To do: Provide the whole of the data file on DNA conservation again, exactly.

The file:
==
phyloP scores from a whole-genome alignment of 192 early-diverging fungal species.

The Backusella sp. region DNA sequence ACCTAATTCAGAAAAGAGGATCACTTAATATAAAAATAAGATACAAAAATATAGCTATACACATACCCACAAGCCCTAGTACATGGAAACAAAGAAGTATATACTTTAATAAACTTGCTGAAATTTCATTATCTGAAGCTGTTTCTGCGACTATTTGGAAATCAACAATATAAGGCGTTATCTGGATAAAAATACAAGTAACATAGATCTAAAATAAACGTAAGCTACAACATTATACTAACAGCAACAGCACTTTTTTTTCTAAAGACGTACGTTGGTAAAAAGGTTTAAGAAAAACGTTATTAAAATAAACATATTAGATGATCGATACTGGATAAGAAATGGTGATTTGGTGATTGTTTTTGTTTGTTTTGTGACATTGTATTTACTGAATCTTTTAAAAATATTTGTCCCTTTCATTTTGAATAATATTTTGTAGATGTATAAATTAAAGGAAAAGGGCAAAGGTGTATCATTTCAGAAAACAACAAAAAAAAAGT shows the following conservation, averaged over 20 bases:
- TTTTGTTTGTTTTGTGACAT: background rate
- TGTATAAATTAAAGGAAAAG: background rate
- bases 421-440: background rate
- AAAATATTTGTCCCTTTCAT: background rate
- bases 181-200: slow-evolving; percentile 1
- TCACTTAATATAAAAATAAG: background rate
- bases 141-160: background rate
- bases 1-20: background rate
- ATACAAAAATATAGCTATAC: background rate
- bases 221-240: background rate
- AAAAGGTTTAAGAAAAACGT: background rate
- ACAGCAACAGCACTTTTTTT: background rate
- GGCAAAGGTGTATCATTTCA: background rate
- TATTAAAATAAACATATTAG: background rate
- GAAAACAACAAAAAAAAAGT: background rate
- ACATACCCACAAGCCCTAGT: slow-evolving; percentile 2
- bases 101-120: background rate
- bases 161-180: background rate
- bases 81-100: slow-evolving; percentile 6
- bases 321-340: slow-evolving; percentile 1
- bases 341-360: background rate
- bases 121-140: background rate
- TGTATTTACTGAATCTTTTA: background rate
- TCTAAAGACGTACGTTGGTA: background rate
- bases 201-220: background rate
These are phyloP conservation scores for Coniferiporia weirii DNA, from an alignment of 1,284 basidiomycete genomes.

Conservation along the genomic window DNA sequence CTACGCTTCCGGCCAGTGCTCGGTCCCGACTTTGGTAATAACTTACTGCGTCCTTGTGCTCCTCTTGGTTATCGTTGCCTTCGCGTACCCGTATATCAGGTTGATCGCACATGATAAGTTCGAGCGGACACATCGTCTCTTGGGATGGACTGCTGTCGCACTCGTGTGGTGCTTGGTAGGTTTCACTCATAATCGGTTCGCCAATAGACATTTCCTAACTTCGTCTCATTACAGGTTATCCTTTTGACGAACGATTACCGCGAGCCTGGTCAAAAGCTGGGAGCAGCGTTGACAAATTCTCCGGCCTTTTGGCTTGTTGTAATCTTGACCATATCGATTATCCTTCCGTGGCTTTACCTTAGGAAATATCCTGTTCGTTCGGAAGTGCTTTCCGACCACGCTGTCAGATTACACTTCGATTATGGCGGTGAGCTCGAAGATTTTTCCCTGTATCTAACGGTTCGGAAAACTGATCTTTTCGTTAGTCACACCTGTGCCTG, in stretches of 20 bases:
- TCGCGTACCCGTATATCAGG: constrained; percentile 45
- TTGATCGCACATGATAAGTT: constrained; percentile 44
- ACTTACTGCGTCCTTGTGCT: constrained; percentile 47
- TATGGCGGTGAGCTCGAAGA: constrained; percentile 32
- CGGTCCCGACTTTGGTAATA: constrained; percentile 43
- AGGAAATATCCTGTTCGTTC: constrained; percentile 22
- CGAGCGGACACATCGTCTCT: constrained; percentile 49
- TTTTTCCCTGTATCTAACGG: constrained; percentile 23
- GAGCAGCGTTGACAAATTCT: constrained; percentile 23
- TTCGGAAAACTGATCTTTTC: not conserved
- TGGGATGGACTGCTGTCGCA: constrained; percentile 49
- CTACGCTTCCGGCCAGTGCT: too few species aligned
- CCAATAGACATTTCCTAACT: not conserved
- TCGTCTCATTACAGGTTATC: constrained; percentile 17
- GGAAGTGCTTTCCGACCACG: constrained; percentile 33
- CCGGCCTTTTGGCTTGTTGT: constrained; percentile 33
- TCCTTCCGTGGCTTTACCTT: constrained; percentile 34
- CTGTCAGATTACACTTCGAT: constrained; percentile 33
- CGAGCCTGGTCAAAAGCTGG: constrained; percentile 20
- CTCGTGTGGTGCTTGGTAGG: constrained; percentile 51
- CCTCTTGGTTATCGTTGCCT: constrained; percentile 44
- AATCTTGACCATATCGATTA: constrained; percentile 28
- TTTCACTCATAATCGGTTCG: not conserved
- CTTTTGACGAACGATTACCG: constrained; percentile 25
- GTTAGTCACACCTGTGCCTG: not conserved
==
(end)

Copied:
phyloP scores from a whole-genome alignment of 192 early-diverging fungal species.

The Backusella sp. region DNA sequence ACCTAATTCAGAAAAGAGGATCACTTAATATAAAAATAAGATACAAAAATATAGCTATACACATACCCACAAGCCCTAGTACATGGAAACAAAGAAGTATATACTTTAATAAACTTGCTGAAATTTCATTATCTGAAGCTGTTTCTGCGACTATTTGGAAATCAACAATATAAGGCGTTATCTGGATAAAAATACAAGTAACATAGATCTAAAATAAACGTAAGCTACAACATTATACTAACAGCAACAGCACTTTTTTTTCTAAAGACGTACGTTGGTAAAAAGGTTTAAGAAAAACGTTATTAAAATAAACATATTAGATGATCGATACTGGATAAGAAATGGTGATTTGGTGATTGTTTTTGTTTGTTTTGTGACATTGTATTTACTGAATCTTTTAAAAATATTTGTCCCTTTCATTTTGAATAATATTTTGTAGATGTATAAATTAAAGGAAAAGGGCAAAGGTGTATCATTTCAGAAAACAACAAAAAAAAAGT shows the following conservation, averaged over 20 bases:
- TTTTGTTTGTTTTGTGACAT: background rate
- TGTATAAATTAAAGGAAAAG: background rate
- bases 421-440: background rate
- AAAATATTTGTCCCTTTCAT: background rate
- bases 181-200: slow-evolving; percentile 1
- TCACTTAATATAAAAATAAG: background rate
- bases 141-160: background rate
- bases 1-20: background rate
- ATACAAAAATATAGCTATAC: background rate
- bases 221-240: background rate
- AAAAGGTTTAAGAAAAACGT: background rate
- ACAGCAACAGCACTTTTTTT: background rate
- GGCAAAGGTGTATCATTTCA: background rate
- TATTAAAATAAACATATTAG: background rate
- GAAAACAACAAAAAAAAAGT: background rate
- ACATACCCACAAGCCCTAGT: slow-evolving; percentile 2
- bases 101-120: background rate
- bases 161-180: background rate
- bases 81-100: slow-evolving; percentile 6
- bases 321-340: slow-evolving; percentile 1
- bases 341-360: background rate
- bases 121-140: background rate
- TGTATTTACTGAATCTTTTA: background rate
- TCTAAAGACGTACGTTGGTA: background rate
- bases 201-220: background rate
These are phyloP conservation scores for Coniferiporia weirii DNA, from an alignment of 1,284 basidiomycete genomes.

Conservation along the genomic window DNA sequence CTACGCTTCCGGCCAGTGCTCGGTCCCGACTTTGGTAATAACTTACTGCGTCCTTGTGCTCCTCTTGGTTATCGTTGCCTTCGCGTACCCGTATATCAGGTTGATCGCACATGATAAGTTCGAGCGGACACATCGTCTCTTGGGATGGACTGCTGTCGCACTCGTGTGGTGCTTGGTAGGTTTCACTCATAATCGGTTCGCCAATAGACATTTCCTAACTTCGTCTCATTACAGGTTATCCTTTTGACGAACGATTACCGCGAGCCTGGTCAAAAGCTGGGAGCAGCGTTGACAAATTCTCCGGCCTTTTGGCTTGTTGTAATCTTGACCATATCGATTATCCTTCCGTGGCTTTACCTTAGGAAATATCCTGTTCGTTCGGAAGTGCTTTCCGACCACGCTGTCAGATTACACTTCGATTATGGCGGTGAGCTCGAAGATTTTTCCCTGTATCTAACGGTTCGGAAAACTGATCTTTTCGTTAGTCACACCTGTGCCTG, in stretches of 20 bases:
- TCGCGTACCCGTATATCAGG: constrained; percentile 45
- TTGATCGCACATGATAAGTT: constrained; percentile 44
- ACTTACTGCGTCCTTGTGCT: constrained; percentile 47
- TATGGCGGTGAGCTCGAAGA: constrained; percentile 32
- CGGTCCCGACTTTGGTAATA: constrained; percentile 43
- AGGAAATATCCTGTTCGTTC: constrained; percentile 22
- CGAGCGGACACATCGTCTCT: constrained; percentile 49
- TTTTTCCCTGTATCTAACGG: constrained; percentile 23
- GAGCAGCGTTGACAAATTCT: constrained; percentile 23
- TTCGGAAAACTGATCTTTTC: not conserved
- TGGGATGGACTGCTGTCGCA: constrained; percentile 49
- CTACGCTTCCGGCCAGTGCT: too few species aligned
- CCAATAGACATTTCCTAACT: not conserved
- TCGTCTCATTACAGGTTATC: constrained; percentile 17
- GGAAGTGCTTTCCGACCACG: constrained; percentile 33
- CCGGCCTTTTGGCTTGTTGT: constrained; percentile 33
- TCCTTCCGTGGCTTTACCTT: constrained; percentile 34
- CTGTCAGATTACACTTCGAT: constrained; percentile 33
- CGAGCCTGGTCAAAAGCTGG: constrained; percentile 20
- CTCGTGTGGTGCTTGGTAGG: constrained; percentile 51
- CCTCTTGGTTATCGTTGCCT: constrained; percentile 44
- AATCTTGACCATATCGATTA: constrained; percentile 28
- TTTCACTCATAATCGGTTCG: not conserved
- CTTTTGACGAACGATTACCG: constrained; percentile 25
- GTTAGTCACACCTGTGCCTG: not conserved